The literature that I taught in my classes was often written with the express purpose of representing “deviant” sexual desire, which made it vital to acknowledge the books’ potential, and sometimes intentions, to offend. I was always careful to stress the fact that I chose the works because of their literary and historical merit, however, and made clear that the reasons we were studying them would become apparent during our analyses. I also felt it important to recognize that some students might be so perturbed that their feelings could interfere with their learning. Given the variety of backgrounds and experiences in classrooms today, sensitivity to diversity is crucial. Students might need help or even accommodation, not to skirt the material, but to find a way to engage with it. To this end, I wrote the paragraph below to make students cognizant not only of what they were going to read, but also of my personal awareness of the potential heterogeneity of their reactions:
Controversial Material: It is imperative to be sensitive to others’ points of view and experiences in a class that deals with challenging material, such as this one. Some of the literature we will read and films we will view contain graphic depictions of sexual activity or violence that may make some students uncomfortable. Such reactions are to be expected, since many of the authors intended to shock their readers. All texts have been selected for their cultural and artistic value. Their modes of expression, historical context, and roles in the development of French literature specifically and influence on civilization more generally are the primary topics of inquiry. Please feel free to talk to the professor about texts that provoke strong emotions in you, particularly if your reactions interfere with your ability to analyze the work.
Although the above paragraph was specific to my courses, it makes a point that, while ostensibly self-evident in an academic context, may need to be spelled out: course materials have been selected for their conceptual merit, not because they are amusing, shocking, titillating, etc.
Given that the above ideas were presented in the syllabus, it should not be difficult to incorporate them into an online class. Simply including them in the introductory materials is unlikely to be sufficient, however; expectations should be pointed out and potentially used as a topic for discussion, lest students gloss over them. (See this post about making introductory materials more interesting for guidance on the topic.) Making classroom conduct part of a larger conversation about netiquette provides a logical context for the topic and underscores the fact that respect is essential in online communities, where the inherent anonymity of the medium can lead to behavior that few students would engage in face to face.
Part of intellectual development is the ability to distance oneself sufficiently from a subject to analyze it objectively, even if it is not to one’s liking. Students unused to encountering materials whose importance may be obscured by the subject matter often react and do not look further into the work. On the very first day of my courses, I wrote the equation “reaction ≠ analysis” on the chalkboard to make students aware that their task was not necessarily to enjoy a book, but to learn from it. Rather than simply dismissing students’ reactions, however, I found that their affective responses were often an effective entry into a text. If a student was shocked by reading about non-heteronormative sexual activities, for example, exploring why the author chose to address the subject and, more importantly, how she or he did so was often the starting point of a fruitful discussion. Asking students what bothers them is not the same as asking why they are upset; identifying difficult passages is, however, a starting point for investigating why a text may have been written to offend.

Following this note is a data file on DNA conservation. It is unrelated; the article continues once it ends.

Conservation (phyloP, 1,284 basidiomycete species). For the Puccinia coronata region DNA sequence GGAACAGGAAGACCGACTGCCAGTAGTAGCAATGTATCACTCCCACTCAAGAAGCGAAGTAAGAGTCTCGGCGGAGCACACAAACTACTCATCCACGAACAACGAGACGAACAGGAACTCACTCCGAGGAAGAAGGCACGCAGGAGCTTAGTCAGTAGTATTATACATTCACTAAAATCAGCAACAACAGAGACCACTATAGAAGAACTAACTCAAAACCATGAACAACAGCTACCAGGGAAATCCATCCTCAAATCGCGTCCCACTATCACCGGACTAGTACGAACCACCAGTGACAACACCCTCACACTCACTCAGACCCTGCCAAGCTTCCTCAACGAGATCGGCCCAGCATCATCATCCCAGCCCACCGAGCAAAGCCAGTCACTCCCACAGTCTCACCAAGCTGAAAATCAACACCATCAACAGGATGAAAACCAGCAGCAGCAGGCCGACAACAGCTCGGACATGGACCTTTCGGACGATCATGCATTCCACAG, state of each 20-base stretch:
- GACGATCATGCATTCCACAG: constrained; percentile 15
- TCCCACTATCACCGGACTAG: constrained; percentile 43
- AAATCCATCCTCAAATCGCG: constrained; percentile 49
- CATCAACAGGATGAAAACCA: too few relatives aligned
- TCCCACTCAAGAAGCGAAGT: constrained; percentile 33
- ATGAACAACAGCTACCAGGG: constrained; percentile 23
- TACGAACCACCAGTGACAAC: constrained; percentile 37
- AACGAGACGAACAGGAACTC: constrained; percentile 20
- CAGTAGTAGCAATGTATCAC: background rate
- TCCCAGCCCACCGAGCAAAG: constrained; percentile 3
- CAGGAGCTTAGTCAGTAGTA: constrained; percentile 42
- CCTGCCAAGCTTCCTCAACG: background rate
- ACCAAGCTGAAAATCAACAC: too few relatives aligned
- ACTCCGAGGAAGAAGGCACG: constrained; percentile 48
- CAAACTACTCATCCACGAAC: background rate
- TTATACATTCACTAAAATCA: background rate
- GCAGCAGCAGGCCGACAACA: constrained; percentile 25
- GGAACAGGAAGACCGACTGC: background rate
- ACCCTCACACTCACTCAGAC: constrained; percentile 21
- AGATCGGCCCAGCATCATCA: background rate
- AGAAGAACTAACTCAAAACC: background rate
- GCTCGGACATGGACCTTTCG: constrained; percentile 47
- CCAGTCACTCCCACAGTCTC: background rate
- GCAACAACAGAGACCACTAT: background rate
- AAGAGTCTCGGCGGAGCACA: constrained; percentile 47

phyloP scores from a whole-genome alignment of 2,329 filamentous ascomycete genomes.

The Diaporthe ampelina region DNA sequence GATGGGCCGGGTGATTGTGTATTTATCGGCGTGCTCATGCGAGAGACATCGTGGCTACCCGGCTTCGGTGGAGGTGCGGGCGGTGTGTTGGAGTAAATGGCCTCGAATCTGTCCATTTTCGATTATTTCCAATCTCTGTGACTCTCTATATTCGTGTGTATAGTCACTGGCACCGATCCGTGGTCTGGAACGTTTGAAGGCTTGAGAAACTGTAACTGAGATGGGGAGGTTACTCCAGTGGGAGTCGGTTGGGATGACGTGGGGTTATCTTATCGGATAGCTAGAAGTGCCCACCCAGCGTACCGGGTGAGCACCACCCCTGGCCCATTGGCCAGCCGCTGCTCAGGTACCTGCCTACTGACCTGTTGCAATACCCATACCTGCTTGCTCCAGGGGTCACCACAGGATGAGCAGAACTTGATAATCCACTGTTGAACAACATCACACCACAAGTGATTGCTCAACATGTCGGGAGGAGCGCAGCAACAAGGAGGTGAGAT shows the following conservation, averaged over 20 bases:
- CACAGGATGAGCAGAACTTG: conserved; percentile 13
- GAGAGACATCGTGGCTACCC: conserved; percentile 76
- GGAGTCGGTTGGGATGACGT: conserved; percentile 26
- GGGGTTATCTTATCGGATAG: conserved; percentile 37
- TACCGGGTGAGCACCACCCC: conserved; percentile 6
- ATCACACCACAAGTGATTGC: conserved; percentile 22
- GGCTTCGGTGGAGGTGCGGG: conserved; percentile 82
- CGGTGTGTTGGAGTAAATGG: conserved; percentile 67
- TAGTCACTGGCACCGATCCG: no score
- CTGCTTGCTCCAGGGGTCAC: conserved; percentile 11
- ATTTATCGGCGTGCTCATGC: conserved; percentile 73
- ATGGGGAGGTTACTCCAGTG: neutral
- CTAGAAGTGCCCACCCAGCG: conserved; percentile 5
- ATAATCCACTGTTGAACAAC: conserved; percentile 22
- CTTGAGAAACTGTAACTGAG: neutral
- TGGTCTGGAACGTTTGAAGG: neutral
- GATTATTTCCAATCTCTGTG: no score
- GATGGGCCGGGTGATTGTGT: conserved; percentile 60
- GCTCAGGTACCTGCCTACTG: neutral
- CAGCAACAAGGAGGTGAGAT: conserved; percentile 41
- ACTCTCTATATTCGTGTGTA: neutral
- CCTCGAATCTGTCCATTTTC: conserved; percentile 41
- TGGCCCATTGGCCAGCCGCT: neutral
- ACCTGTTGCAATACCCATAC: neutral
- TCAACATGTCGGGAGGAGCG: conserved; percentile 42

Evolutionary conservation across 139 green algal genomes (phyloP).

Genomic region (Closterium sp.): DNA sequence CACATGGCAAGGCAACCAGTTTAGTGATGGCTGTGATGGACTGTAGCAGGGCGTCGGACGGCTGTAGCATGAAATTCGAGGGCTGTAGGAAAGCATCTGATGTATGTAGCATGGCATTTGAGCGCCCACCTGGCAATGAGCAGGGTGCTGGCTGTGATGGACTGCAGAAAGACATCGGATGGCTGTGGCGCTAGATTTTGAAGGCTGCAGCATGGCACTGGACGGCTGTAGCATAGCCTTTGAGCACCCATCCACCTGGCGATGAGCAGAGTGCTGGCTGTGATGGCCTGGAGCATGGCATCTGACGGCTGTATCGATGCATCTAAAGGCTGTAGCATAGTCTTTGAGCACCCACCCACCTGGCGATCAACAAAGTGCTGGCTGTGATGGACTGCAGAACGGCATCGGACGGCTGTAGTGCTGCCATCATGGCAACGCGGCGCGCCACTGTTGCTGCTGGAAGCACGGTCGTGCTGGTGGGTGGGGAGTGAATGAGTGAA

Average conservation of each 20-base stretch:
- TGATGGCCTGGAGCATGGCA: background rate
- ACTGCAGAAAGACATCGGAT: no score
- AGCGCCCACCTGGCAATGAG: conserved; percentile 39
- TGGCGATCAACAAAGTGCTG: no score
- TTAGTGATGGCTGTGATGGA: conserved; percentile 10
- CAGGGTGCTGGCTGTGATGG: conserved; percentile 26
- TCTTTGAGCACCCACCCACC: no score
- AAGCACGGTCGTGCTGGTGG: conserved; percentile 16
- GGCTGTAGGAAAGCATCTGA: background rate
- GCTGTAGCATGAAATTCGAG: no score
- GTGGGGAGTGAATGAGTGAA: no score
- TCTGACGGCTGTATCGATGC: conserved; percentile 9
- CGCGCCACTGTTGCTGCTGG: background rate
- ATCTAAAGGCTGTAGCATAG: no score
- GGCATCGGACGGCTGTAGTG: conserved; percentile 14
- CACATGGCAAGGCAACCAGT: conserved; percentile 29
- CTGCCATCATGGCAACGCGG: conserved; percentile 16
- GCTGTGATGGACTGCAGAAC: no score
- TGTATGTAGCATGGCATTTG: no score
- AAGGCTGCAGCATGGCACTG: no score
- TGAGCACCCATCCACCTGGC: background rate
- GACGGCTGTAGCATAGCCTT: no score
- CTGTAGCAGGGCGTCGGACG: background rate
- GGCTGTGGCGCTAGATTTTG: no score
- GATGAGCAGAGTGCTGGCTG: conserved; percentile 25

There are many topics besides sexuality, such as suicide or war trauma, that may affect some people personally because of their past experiences. Although the idea of “trigger warnings” is controversial, making students aware of what they are about to encounter is not the same as giving them permission to avoid a subject. In an article in the Chronicle of Higher Education, “How 3 Professors Use Trigger Warnings in Their Classrooms,” faculty members discuss the importance of making students aware that what they will read is likely to move them. Acknowledging that materials can evoke painful emotions is a way of showing students that you recognize the individuality of their experiences. Presenting such challenges as a means of gaining perspective may help prepare students to deal with their reactions. It can also make them aware that you are sympathetic to their difficulties, even if you expect them to remain engaged in the class.
The theoretical nature of my strategies may make them seem academic instead of practical. As part of a semester long exploration of a topic, however, students were generally able to make thematic links between works they “didn’t like” and those whose intellectual value was more apparent to them. In fact, by encouraging them to make such connections, I was able to keep the discussion focused on analysis and not reaction.